Muslim, Hindi and Christian Elon University students and community members broke their fasts Tuesday evening. The interfaith celebration of Muslim iftar was organized by the Truitt Center for Religious Life and the Global Neighborhood in collaboration with the Burlington Masjid, Alamance County’s only mosque. While eating, the religious communities reflected on their faith together.
Iftar is a meal that is taken at sundown by Muslims when observing Ramadan — the ninth month of the Islamic calendar where Muslims fast during the day and dedicate themselves to their faith through prayer and reflection.
Both Muslims and Christians traditionally fast during Ramadan and Lent — the 40 days Jesus Christ spent fasting in the desert and resisting temptation from Satan.
This week is also when Muslims, Jewish people and Christians observe their respective holidays — Ramadan, Passover and Easter. Usually, Ramadan is celebrated in different seasons due to their calendar since the Islamic calendar uses lunar months. The lunar months are shorter than the solar months used by the Western calendar.
Before the sun set, an interfaith panel of Muslims, Hindus and Christiansconsidered the shared qualities of fasting and its different religious interpretations. Fasting was discussed as a time for self-reflection and giving. The many similarities in faith were highlighted.
Sandy Marshall, professor of geography and faculty director for the Global Neighborhood, was in charge of organizing the event. Marshall, a practicing Muslim, thought fasting to be something that unites faith more than it divides.
When the sun began to set, the iftar began. Two group prayers ensued and the fast was broken together. The Muslim and Christian students then lined up to eat and sit with one another.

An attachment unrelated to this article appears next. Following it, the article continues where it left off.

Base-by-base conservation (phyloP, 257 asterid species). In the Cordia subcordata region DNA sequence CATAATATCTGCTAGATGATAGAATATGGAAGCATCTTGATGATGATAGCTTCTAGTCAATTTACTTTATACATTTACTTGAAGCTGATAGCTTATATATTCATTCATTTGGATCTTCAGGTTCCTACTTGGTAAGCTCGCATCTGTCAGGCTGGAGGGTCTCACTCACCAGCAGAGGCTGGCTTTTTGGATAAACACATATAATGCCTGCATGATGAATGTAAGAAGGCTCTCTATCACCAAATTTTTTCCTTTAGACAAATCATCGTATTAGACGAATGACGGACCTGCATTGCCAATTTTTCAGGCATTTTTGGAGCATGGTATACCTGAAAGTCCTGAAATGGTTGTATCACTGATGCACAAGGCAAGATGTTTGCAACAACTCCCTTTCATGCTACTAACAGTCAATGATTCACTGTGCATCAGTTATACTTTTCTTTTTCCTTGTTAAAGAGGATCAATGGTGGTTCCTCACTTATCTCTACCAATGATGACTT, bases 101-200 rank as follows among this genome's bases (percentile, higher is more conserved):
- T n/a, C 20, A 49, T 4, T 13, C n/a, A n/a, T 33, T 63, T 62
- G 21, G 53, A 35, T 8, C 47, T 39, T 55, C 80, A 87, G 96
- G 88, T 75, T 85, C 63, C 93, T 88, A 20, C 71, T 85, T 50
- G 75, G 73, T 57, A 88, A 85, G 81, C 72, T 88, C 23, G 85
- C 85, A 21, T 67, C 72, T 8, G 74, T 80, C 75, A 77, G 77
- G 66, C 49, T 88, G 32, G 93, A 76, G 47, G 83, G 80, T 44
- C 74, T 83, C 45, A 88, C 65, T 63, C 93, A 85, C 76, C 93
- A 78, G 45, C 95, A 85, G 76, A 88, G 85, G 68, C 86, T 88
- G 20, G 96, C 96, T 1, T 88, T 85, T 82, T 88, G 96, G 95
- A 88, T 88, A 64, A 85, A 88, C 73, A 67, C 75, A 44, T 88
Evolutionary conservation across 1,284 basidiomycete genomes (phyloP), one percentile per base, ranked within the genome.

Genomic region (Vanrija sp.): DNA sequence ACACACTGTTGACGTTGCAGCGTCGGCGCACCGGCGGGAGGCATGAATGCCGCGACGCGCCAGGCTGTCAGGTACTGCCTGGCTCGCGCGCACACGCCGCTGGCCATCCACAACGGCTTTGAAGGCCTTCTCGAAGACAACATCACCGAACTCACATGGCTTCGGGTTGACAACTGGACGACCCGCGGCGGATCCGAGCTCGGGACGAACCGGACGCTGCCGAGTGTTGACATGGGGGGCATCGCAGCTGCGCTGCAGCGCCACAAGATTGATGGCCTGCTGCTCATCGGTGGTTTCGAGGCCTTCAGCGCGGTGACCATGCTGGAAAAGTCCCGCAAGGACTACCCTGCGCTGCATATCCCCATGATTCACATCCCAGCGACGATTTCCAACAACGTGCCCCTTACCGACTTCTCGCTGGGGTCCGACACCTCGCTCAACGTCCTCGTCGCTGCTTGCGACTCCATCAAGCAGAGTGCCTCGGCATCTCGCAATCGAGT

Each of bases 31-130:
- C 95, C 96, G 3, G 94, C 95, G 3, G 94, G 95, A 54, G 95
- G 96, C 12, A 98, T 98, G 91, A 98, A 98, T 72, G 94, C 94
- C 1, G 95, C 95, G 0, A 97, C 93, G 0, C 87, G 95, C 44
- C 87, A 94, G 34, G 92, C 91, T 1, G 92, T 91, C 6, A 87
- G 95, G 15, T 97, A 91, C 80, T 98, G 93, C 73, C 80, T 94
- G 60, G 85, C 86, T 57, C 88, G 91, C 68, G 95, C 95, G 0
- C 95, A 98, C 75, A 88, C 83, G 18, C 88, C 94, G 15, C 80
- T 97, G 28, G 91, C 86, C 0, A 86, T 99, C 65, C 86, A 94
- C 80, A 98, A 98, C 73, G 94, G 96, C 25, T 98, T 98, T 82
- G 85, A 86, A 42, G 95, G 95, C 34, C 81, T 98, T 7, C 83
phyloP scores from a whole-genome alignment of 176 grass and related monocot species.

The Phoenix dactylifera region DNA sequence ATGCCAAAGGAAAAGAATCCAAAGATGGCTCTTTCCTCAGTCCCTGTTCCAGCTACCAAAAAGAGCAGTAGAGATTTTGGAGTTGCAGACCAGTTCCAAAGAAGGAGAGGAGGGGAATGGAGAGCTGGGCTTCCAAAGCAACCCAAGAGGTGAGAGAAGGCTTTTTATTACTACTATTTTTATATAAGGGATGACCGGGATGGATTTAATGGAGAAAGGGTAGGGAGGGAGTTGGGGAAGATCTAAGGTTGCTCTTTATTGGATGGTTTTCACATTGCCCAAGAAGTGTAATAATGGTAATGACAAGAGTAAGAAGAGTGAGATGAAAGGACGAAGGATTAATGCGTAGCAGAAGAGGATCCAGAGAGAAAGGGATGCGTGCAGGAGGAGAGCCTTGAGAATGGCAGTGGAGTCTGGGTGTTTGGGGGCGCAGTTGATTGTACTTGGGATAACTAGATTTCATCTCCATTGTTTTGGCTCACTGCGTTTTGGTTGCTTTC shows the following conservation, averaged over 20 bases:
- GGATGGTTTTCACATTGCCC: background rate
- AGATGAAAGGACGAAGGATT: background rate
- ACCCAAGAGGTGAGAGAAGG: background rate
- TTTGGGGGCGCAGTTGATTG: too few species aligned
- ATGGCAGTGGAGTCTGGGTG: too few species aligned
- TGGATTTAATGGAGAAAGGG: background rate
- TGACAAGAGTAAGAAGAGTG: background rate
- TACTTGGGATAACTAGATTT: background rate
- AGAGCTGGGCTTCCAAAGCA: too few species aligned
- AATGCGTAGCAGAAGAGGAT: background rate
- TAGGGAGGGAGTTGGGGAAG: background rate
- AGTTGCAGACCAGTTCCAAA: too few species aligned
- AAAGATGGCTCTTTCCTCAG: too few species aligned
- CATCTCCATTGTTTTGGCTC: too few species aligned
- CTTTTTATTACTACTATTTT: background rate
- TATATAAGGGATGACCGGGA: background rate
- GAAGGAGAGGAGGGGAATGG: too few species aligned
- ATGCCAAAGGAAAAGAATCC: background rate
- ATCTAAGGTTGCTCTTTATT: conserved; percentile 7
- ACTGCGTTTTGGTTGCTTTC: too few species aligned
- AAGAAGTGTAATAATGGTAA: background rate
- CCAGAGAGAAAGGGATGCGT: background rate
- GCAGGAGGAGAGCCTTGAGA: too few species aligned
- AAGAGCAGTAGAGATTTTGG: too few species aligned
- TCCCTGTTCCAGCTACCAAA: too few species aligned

Associate Chaplain for Muslim Life, Imam Shane Atkinson, said an inclusive iftar brought out similarities in people, and further spotlighted unity.
“There is a oneness to life and a oneness of the human family,” Atkinson said.
Atkinson added eating together and fasting together helps you “look beyond your physical self” and build empathy.
“It helps you think about people that are less fortunate,” Atkinson said. “It calls us to be the best version of ourselves and push ourselves”
The event was partially sponsored by the Burlington Masjid and served as a fundraiser that would supply the mosque’s pantry and medical clinic, two services which are offered for free year-round, not only during Ramadan.
To many Muslims, Ramadan is a time to build empathy and strengthen the tenets of their religion. Two of the Pillars of Islam are giving and fasting, which are both highlighted during Ramadan. The Prophet Muhammed said, "The best charity is the one performed during the month of Ramadan."
Amal Khdour runs the Burlington Masjid clinic and said giving humans their basic needs isn’t about religion.
“We call each other brothers and sisters even though we are not related,” Khdour said. “We address each other out of respect, kindness and love for one another.”
Ramadan has been ongoing since March 22 and will end on the evening of April 20. Lent ended April 6.